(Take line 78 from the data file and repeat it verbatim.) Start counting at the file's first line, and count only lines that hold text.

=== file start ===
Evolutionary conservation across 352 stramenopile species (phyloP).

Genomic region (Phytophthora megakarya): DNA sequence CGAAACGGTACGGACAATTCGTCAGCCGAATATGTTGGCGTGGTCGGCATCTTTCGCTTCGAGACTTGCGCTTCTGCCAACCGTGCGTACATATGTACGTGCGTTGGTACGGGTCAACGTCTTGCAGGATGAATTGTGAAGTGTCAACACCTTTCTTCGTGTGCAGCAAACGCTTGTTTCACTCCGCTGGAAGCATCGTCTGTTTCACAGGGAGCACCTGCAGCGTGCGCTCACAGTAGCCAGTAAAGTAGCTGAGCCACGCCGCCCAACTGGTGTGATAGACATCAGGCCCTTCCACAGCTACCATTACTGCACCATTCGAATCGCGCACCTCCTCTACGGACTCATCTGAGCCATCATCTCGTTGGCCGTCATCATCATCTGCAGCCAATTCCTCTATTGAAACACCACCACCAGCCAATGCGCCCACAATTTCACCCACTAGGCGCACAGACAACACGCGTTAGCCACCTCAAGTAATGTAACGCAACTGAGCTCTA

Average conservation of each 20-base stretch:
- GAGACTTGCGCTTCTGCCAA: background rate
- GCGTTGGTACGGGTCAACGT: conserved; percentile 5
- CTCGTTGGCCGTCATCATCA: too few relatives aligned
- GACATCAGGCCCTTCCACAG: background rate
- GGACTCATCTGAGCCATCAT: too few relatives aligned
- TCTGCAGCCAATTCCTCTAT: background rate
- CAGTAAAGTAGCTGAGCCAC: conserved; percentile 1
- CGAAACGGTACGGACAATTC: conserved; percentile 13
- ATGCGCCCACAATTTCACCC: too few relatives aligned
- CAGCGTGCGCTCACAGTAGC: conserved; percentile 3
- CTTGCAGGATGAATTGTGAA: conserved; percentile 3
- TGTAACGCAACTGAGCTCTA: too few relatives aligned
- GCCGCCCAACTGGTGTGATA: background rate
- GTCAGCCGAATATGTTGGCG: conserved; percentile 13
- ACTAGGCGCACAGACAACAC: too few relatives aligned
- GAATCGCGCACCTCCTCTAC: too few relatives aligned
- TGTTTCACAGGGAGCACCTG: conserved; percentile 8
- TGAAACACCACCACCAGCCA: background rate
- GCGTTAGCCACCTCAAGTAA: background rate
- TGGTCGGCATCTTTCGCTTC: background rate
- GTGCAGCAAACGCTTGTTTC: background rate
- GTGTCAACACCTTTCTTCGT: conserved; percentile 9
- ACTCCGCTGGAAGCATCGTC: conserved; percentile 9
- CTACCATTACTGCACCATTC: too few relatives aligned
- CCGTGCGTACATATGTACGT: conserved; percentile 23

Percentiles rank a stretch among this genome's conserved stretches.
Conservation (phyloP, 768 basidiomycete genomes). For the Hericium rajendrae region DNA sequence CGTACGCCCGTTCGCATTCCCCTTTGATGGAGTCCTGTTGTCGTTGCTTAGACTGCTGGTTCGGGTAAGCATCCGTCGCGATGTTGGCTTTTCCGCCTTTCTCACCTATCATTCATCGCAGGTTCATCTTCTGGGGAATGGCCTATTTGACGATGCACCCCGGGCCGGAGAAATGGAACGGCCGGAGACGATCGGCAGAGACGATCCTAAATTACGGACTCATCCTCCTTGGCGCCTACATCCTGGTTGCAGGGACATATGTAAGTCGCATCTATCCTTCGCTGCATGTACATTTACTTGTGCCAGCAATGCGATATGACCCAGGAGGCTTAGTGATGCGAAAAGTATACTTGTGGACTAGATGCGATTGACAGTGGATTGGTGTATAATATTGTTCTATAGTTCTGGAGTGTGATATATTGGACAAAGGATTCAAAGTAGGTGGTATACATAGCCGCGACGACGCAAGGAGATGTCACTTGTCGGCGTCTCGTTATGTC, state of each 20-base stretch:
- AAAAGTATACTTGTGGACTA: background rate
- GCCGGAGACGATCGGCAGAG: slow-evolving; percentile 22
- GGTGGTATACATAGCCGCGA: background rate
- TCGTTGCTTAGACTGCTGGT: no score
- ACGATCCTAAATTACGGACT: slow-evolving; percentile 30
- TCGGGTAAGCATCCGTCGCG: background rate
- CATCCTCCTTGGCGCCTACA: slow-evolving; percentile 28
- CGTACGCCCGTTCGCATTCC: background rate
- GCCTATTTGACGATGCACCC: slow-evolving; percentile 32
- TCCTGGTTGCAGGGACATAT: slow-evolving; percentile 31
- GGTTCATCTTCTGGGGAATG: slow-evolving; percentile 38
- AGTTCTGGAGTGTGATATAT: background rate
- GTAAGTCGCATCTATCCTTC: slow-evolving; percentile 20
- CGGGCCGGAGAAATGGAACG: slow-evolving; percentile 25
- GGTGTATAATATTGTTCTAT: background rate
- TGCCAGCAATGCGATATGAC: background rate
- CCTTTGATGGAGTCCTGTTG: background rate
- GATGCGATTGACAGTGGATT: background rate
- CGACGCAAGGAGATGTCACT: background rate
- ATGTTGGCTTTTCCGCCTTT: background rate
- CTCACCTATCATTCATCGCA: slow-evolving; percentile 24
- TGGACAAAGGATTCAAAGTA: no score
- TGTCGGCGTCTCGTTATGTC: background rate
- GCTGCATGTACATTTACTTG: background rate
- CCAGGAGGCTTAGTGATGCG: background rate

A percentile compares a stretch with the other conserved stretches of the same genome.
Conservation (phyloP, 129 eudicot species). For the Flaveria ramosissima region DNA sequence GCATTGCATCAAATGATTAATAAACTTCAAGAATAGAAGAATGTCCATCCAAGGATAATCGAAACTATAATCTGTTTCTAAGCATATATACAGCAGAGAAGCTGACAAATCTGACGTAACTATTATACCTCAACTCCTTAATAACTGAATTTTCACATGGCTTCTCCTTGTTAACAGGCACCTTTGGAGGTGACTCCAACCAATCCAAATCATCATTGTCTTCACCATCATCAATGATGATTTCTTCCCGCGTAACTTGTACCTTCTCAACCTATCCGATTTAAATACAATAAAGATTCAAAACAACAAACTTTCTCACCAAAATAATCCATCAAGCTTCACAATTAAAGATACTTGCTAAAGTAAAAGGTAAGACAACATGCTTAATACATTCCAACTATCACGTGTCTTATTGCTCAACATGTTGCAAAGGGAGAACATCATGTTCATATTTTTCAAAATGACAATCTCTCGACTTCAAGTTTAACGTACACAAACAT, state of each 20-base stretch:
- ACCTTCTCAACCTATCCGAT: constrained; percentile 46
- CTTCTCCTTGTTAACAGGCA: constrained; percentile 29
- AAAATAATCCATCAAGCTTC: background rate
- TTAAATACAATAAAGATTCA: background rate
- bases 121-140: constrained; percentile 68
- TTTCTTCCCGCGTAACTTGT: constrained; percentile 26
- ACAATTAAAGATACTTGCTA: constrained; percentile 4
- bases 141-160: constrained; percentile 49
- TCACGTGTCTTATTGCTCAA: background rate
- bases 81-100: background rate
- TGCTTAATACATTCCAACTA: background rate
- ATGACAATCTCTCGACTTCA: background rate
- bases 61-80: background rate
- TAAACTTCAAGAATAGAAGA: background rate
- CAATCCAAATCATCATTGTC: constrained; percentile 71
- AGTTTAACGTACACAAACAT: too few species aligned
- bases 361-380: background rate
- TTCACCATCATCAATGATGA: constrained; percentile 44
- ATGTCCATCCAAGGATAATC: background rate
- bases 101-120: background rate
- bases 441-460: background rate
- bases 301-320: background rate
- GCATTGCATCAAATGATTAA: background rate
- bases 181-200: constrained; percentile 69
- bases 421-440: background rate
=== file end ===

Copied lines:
- bases 441-460: background rate